Researchers have uncovered nine additional gene mutations they believe are linked to the development of ovarian cancer.
About 21,290 women in the U.S. will be diagnosed with ovarian cancer this year, and about 14, 180 will die this year of the disease. Although it isn’t known what causes most ovarian cancer, about 15 percent is attributed to heredity.
Previous studies have linked hereditary ovarian cancer to genetic mutations in either one of two breast cancer genes, known as BRCA1 and BRCA2, but now Brown University Medical School researchers say they’ve uncovered nine additional genetic mutations that may raise risk.
They identified more than 1,900 women with ovarian cancer whose cases they then evaluated according to information on gene mutation frequencies. Clinical characteristics and survival rates were also assessed. The study revealed that 18 percent of the women with ovarian cancer carried mutations in genes beyond the BRCA1 and BRCA2.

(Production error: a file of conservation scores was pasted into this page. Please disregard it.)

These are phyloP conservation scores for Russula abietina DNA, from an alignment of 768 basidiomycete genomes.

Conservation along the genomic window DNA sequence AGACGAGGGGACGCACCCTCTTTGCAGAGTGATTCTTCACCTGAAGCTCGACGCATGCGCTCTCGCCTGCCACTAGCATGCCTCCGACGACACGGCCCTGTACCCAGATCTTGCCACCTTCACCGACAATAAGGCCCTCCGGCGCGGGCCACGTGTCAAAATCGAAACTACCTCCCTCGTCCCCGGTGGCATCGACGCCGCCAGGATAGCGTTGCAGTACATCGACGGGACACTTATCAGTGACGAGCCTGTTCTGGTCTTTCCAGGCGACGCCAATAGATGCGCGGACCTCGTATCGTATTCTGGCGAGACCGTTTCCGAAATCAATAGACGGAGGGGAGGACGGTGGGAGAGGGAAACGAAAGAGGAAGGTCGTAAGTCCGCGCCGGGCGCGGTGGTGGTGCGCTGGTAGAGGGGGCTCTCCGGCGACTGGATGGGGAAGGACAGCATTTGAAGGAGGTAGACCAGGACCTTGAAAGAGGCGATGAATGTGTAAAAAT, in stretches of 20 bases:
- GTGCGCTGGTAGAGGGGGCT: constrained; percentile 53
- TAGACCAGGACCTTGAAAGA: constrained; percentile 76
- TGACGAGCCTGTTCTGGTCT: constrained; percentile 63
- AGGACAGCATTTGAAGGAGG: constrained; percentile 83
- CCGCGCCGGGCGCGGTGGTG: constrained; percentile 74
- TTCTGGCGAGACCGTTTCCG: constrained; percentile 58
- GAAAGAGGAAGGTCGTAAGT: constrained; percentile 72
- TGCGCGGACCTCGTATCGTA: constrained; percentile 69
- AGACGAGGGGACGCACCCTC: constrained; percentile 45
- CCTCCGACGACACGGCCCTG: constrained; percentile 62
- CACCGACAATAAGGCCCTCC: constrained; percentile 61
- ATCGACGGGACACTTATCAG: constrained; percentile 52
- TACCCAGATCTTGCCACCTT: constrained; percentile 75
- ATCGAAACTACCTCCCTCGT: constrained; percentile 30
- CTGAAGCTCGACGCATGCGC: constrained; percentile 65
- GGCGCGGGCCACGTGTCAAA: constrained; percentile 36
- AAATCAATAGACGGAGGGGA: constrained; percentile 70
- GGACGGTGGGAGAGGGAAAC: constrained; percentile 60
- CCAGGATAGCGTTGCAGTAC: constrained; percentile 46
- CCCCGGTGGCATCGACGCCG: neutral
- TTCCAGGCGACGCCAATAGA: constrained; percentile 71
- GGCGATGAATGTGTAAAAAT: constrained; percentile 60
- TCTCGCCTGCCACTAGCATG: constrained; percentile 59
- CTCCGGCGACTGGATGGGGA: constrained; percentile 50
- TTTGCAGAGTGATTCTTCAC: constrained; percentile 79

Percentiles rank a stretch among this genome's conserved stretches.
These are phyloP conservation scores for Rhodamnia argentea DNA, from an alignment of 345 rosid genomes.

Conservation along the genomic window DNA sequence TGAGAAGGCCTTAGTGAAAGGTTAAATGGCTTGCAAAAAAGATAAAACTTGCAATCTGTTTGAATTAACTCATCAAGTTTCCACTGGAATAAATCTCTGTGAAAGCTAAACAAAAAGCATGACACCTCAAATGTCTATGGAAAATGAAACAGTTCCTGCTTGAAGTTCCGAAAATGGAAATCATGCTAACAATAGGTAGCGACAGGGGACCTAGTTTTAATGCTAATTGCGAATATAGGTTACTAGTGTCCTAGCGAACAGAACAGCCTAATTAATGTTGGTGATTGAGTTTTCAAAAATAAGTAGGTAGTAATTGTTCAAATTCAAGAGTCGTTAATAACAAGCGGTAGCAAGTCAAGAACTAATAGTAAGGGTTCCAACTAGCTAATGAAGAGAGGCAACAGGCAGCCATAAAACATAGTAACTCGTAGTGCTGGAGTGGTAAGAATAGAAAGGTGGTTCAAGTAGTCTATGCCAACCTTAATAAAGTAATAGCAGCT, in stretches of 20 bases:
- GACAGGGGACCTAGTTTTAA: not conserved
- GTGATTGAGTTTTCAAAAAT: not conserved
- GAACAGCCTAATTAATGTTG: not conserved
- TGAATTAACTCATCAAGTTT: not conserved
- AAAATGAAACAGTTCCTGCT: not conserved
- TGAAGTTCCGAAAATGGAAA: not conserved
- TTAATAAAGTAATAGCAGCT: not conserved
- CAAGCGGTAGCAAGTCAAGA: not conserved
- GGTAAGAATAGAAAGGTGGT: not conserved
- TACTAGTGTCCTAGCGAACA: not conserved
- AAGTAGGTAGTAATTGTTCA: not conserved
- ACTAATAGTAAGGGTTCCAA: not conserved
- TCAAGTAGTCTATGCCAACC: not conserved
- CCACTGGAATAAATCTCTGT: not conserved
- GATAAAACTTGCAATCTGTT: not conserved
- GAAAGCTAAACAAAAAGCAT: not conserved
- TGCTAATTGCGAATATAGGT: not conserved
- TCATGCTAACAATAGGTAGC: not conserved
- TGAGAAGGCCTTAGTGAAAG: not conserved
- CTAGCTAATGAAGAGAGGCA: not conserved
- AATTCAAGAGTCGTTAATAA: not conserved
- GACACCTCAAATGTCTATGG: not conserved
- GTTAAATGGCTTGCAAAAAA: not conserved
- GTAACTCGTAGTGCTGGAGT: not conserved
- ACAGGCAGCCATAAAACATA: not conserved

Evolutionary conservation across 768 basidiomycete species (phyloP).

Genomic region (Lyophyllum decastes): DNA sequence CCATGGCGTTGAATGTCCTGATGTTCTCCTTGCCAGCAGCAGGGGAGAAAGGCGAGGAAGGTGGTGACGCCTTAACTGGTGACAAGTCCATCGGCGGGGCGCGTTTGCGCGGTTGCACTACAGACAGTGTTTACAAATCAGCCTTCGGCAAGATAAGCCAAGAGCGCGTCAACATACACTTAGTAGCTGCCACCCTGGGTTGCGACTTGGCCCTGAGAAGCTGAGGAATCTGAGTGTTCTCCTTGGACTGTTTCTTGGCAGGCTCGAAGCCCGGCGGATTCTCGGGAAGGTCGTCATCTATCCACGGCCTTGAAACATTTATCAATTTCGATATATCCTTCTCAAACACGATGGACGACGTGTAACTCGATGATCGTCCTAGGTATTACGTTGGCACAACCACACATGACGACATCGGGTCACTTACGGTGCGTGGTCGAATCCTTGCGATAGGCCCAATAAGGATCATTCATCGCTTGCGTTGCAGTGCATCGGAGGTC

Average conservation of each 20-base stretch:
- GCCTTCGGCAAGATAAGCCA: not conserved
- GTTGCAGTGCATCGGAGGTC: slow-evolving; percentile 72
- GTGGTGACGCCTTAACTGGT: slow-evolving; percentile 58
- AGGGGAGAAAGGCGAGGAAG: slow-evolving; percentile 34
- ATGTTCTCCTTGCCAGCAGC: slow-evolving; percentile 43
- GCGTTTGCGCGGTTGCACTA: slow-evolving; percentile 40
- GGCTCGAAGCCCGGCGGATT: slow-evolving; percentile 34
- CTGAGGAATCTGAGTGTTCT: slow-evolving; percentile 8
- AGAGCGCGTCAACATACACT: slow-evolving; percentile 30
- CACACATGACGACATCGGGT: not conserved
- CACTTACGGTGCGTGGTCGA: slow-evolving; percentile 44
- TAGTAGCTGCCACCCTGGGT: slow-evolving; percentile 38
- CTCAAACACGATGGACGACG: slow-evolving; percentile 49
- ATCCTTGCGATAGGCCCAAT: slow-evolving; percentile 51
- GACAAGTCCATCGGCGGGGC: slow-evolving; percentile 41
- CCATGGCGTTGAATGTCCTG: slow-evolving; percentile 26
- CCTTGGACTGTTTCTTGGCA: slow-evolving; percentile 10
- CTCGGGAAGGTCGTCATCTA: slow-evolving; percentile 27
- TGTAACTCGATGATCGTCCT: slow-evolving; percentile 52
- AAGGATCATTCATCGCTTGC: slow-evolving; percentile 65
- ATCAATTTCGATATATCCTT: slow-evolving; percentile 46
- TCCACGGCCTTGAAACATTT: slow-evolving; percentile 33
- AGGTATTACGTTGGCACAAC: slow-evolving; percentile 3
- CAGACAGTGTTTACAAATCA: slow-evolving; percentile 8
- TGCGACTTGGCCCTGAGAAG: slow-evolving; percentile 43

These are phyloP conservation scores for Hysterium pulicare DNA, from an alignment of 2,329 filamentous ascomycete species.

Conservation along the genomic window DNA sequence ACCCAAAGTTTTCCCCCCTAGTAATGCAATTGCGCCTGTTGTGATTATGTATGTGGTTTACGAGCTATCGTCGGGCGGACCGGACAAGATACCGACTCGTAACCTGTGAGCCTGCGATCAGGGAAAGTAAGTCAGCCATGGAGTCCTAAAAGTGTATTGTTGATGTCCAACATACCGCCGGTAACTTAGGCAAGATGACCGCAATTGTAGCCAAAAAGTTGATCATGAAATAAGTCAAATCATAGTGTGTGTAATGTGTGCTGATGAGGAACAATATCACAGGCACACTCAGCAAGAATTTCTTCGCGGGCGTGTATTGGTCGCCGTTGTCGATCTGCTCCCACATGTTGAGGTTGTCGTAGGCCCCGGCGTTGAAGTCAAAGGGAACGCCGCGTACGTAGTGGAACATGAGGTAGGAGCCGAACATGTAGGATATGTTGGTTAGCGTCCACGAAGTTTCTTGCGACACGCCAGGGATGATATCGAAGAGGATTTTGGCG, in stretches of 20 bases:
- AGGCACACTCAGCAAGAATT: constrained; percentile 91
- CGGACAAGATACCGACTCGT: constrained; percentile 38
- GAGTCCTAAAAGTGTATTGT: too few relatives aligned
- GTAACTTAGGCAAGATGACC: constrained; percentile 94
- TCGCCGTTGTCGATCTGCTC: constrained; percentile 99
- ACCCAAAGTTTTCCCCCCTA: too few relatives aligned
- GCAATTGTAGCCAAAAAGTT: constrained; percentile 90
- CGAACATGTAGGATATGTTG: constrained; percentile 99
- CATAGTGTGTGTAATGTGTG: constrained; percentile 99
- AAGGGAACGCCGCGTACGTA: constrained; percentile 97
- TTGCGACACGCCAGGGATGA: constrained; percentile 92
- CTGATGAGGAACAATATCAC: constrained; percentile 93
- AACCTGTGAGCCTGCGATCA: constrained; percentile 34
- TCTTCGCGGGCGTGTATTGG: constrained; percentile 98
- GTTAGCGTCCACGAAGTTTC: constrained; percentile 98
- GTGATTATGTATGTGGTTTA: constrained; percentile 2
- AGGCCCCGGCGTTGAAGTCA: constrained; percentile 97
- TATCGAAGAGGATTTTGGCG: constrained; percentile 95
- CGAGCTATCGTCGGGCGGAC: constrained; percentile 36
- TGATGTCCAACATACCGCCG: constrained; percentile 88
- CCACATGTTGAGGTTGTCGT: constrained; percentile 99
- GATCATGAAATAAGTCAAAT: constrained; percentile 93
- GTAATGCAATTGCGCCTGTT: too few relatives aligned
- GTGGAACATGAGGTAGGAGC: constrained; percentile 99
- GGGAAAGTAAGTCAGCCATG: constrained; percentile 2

“The results of this trial expanded our knowledge of the genes that we suspect cause hereditary ovarian cancer, bringing the total to 11," says Dr. Paul DiSilvestro, one of the researchers. "Genetic testing should now begin screening for these nine additional genetic mutations so women carrying the genes can make educated decisions about their health care future,” he adds of the study, which appears in JAMA Oncology.
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